EAGLE — Vail and Beaver Creek won the bid to host the FIS Alpine World Ski Championships for the third time in 2015, and now it’s time to put some money down.
This week, Vail Valley Foundation President Ceil Folz asked Eagle County commissioners for funding and in-kind contributions to pull off the international event in 2015.
“Our budget is $58 million, with $36 million coming from television rights, so that leaves $22 million for us to raise,” said Folz, who has been involved with all three FIS championships hosted by Vail andBeaver Creek in 1989, 1999 and now 2015.
Commissioners made no promises on what Eagle County will contribute, but said they will take the request into consideration as they head into the annual budgeting process.
“Now is not a good time to make any commitments,” said Commissioner Sara Fisher.
The Foundation is asking the county to contribute $100,000 in cash over the next two years plus in-kind marketing and operational support. There is also the question of security measures, which Eagle County Sheriff Joe Hoy roughly estimated to cost $100,000 after the commissioners pressed him for a figure.
“There are still a lot of moving parts,” he said. “I anticipate a budgetary impact, but I don’t have a dollar amount yet since I’m not sure how many people we’ll need — maybe $100,000? — and that’s just the starting point.”
Folz said the bombings at the Boston Marathon affected security considerations.
“Boston really changed it for us and was a setback,” she said.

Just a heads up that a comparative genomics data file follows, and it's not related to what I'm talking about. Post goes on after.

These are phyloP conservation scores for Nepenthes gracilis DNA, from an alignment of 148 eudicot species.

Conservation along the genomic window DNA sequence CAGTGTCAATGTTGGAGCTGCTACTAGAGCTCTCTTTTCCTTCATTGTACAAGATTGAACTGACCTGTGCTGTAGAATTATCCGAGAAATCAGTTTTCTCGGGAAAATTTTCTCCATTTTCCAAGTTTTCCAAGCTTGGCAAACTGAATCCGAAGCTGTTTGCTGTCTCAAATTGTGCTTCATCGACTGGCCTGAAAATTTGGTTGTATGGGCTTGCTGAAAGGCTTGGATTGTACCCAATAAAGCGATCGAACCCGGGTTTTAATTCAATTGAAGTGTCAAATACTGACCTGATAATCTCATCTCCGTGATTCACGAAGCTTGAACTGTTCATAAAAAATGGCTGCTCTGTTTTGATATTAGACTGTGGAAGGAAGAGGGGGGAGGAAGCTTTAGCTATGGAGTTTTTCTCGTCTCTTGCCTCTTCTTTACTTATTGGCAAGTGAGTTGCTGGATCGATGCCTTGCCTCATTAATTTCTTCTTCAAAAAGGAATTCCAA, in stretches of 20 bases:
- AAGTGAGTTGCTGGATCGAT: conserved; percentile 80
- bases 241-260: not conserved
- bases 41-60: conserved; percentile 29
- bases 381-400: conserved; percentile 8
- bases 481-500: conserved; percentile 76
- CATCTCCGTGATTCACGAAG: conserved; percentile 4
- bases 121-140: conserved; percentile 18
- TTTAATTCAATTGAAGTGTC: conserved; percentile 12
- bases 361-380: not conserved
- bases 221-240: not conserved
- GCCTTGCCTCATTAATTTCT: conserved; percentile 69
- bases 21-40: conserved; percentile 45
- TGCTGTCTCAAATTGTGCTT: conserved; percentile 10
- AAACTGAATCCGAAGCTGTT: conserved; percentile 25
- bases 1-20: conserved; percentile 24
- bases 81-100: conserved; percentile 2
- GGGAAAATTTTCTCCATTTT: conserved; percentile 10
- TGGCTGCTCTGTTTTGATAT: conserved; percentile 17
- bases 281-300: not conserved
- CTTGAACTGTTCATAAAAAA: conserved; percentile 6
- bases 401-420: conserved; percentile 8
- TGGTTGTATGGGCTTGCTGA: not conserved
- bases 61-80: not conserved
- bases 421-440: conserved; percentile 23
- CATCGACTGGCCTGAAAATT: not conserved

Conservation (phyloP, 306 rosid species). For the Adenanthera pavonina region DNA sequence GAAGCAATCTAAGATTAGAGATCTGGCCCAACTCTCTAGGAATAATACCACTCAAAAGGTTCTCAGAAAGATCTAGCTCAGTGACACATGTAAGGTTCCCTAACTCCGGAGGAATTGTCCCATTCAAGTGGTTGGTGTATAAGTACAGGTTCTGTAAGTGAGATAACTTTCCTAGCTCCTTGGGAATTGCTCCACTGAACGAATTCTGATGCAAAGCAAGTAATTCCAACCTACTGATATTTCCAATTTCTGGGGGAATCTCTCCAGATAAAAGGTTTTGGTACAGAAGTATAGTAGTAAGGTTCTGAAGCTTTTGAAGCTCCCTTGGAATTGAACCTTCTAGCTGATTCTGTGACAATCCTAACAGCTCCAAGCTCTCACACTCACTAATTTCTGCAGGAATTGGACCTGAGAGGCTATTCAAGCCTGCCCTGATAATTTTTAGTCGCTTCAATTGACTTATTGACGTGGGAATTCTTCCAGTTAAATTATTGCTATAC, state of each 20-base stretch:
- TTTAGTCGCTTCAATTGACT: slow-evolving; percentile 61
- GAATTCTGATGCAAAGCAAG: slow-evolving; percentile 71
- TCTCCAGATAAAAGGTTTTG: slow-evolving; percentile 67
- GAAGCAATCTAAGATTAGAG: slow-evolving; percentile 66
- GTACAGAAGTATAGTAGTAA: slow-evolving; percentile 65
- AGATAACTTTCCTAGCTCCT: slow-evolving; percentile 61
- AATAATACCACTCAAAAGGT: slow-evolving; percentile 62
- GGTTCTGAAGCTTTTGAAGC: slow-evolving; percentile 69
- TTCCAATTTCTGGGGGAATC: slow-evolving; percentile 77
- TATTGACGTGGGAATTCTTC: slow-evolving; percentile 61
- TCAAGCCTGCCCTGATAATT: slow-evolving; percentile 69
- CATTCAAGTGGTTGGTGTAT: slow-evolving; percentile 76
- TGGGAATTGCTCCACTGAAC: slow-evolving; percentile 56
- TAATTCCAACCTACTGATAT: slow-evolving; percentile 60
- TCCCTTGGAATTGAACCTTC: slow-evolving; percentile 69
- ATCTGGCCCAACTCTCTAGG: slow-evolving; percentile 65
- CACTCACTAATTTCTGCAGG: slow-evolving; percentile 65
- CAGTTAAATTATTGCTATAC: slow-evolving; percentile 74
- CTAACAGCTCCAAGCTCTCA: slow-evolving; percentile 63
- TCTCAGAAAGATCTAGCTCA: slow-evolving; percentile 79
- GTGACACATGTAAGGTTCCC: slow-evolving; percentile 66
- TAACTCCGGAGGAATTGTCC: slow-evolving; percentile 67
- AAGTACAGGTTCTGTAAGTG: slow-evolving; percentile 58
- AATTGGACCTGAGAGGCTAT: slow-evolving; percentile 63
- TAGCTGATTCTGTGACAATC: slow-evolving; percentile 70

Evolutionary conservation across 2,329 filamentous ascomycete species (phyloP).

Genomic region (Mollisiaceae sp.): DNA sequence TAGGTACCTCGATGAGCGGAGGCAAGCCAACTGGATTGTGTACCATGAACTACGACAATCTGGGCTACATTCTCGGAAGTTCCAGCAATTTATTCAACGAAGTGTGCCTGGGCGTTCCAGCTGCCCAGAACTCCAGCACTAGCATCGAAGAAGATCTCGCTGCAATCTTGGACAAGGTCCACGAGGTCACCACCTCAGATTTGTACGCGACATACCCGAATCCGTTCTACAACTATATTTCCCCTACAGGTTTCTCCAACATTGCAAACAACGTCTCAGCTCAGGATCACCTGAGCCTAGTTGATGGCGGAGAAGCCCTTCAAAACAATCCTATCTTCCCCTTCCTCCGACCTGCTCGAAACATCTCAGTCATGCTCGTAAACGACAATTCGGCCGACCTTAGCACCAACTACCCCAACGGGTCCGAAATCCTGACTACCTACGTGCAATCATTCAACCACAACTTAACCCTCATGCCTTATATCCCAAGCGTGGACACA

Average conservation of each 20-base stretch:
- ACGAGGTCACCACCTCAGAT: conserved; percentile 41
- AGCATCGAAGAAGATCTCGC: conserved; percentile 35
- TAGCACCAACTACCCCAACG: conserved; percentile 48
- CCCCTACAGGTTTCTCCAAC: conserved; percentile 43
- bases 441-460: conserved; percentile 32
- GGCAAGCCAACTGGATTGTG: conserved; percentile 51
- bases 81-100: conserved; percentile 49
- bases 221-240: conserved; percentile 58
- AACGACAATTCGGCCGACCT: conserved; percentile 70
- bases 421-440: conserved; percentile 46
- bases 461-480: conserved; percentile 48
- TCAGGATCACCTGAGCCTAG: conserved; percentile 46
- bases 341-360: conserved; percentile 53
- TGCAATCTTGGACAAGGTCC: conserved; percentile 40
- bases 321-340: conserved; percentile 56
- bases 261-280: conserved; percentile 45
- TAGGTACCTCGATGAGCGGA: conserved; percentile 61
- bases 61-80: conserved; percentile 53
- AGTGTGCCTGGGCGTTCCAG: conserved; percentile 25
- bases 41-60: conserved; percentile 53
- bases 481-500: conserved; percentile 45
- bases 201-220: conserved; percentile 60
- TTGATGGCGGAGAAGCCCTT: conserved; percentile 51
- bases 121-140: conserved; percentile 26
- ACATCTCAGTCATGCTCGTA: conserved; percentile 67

Folz said the FIS Alpine World Ski Championships is considered to be as important, or even more important, than the Olympics among Europeans.
“The same number of athletes compete as in the Olympics, and the medals are just as important to them,” she said. “Europeans think it’s funny how Americans are so focused on the Olympics.”
Seventy countries will be represented at the event and it is expected to draw 800 million TV viewers and 140,000 on-site spectators.
It is estimated that $3.8 million will be generated in county-wide tax revenues and that there will be an economic impact in the county of more than $100 million.
“This is an enormous opportunity to spread the word about what a great valley this is,” Folz said.
Folz said a particular message she is trying to spread right now is that the event is very spectator friendly.
“People have avoided the event in the past thinking it was going to be too crowded and that hotels would be too expensive, and that’s not the case,” she said. “Our goal is to have 100 percent occupancy in 2015.”
Folz said a new racecourse for the women has been designed to rival the men’s challenging Birds of Prey course.
“We officially named the new course the Raptor, and it is the most difficult in the world,” she said.
And of course two of Vail’s favorite female skiers — Lindsey Vonn and Mikaela Shiffrin, both of whom have ties to the valley — will add to the excitement of 2015, and possibly in more ways than skiing.
“We’ve asked to have Lindsey Vonn’s voice welcome everyone when passengers get on the train,” Folz said.
The championships are not just a Vail thing, either, Folz added.
“These are Colorado’s world championships,” she said. “This has been called the most important event in the last 10 years and in the next 10 years.”